Elizabeth Holding . On the 25th of October, about a Quarter before seven, I came home with Mrs Hodges, who was frighten'd at seeing a Light in the House: I held my Face close against the Window, looked in, and saw that Man in the House: He jump'd out at the Window, she run after him, and brought him back by the Collar. - He could not get in at the Door, for the Door was double lock'd, and the Key left at the next Door for her Husband. The first Thing I saw when I went into the House, was a Dark-Lanthorn, the next was four Plates, which were moved from the Shelf to the Window, ready to be delivered out, as I supposed. - When he was brought back, he was told they did not suppose he had been long there, and the Prisoner said, No Body knows how long I have been there.

Charles Mason . I was at a Neighbour's House, and heard Mrs Hodges cry out Stop Thief! Stop Thief! and running down the Gateway, I saw her have hold of a Man; she asked me to lay hold of him too, which I did, and we brought him back to her House. I saw these two Knives and this Chissel taken out of his Pocket. - I saw a Dark-Lanthorn there.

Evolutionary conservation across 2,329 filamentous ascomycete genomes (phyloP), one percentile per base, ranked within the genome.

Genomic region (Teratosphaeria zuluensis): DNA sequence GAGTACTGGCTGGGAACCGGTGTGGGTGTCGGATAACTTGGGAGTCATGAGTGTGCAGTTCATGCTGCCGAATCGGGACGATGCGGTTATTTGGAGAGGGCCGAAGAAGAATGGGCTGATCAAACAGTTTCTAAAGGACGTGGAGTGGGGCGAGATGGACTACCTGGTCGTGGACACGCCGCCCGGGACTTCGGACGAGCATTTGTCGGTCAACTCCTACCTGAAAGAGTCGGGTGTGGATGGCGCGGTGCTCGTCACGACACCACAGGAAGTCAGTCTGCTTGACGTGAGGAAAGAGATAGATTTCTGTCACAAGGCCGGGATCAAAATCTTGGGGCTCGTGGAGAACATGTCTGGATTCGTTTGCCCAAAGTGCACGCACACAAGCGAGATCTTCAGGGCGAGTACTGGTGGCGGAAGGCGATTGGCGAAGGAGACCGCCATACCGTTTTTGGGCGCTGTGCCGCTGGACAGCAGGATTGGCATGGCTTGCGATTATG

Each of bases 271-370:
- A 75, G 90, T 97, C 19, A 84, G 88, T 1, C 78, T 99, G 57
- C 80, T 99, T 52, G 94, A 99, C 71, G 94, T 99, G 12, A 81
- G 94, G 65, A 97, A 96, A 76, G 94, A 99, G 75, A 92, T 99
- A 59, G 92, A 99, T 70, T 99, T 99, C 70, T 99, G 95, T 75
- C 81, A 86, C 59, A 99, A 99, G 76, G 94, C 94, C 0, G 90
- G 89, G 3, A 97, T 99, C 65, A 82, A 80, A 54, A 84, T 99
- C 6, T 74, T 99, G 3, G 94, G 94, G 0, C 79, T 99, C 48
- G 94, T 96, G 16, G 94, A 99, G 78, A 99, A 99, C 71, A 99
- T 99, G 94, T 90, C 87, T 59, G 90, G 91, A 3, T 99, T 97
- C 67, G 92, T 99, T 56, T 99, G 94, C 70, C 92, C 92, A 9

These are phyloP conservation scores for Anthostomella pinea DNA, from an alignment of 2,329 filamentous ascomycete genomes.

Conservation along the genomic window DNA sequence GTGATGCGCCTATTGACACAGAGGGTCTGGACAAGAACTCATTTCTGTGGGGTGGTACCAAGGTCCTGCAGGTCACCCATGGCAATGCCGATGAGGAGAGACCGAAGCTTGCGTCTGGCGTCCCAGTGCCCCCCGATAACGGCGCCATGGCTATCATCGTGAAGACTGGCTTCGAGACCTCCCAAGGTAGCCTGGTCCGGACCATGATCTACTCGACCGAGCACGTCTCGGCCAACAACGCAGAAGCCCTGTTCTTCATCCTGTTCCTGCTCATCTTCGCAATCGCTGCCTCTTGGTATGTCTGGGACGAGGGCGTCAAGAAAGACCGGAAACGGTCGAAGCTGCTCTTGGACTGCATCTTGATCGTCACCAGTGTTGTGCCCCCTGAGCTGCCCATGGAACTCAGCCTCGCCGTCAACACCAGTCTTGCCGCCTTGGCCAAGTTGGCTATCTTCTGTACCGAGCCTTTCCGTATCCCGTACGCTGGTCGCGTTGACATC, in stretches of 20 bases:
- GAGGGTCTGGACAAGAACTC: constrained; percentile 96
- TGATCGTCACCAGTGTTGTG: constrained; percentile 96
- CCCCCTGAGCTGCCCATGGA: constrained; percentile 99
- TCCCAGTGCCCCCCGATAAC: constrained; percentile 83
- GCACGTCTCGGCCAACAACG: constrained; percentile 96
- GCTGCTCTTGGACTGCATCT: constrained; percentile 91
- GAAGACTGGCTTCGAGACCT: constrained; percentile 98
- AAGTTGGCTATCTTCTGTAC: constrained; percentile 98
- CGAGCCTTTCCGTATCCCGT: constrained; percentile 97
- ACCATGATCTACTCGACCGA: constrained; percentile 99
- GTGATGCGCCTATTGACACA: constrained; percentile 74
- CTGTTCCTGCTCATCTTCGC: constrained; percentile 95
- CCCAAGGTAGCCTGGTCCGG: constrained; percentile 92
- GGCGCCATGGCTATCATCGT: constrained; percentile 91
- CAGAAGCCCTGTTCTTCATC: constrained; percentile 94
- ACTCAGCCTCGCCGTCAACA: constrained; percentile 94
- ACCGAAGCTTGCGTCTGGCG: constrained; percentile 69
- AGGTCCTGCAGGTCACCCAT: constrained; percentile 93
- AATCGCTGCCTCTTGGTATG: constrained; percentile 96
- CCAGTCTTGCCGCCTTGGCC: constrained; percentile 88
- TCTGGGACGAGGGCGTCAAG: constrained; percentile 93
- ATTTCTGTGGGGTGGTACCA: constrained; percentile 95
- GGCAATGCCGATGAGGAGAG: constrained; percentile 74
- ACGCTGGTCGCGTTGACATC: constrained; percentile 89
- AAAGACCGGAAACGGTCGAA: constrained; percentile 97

Prisoner's Defence. I borrow'd this Chissel of my Father, to pull down a Loom with.

Q. What did you do with a Dark-Lanthorn?

Prisoner. I do not know any thing of a Dark-Lanthorn. As I was going along, a Person shov'd me down; I could not recover my self: Said that Gentlewoman, What, have I caught you? Why, what have I done? said I. I know what you have done, said she; so she charged another Man or two with me. I went with them very quietly: She said I broke into her House; but I am sure I never was in her House, as God is my Judge.

Elizabeth Andrews . I have known the Prisoner about a Year; he is a Weaver, I live in the House with him: He was going to move his Loom to his Father's. I know nothing of him but what is very honest, and if he had a Mind to have been a Thief, he might have stole a great many things out of that House.

Richard Baxter . I have known the young Man about a Year; he work'd with his Father. I do not know that he ever did any Damage.

Michael Bewley . I am the Father of the Prisoner; he has liv'd and work'd with me from his Infancy, till within these Twelve Months, when he married, and then he went to work at his own Home, which he did till this unhappy Affair; he was to come and work with me, and came to borrow a Hammer and Chissel to take down his Loom: He is an honest Creature, and never was stained with any ill Character before. When he was before the Alderman I was with him, and the Prosecutrix made an Affidavit, that this Dark-Lanthorn was found upon him, and afterwards she said it was found in the House. Said the Alderman, I thought you said the Dark-Lanthorn was found upon him. No, said she then, it was found in the House. When a Person is upon Oath, they ought to be very careful.

Elizabeth Hodges . The Alderman asked me, whether I found the Lanthorn upon him: I said, No, I found it in the House. I always stood to that, and never said otherwise. Guilty . Death .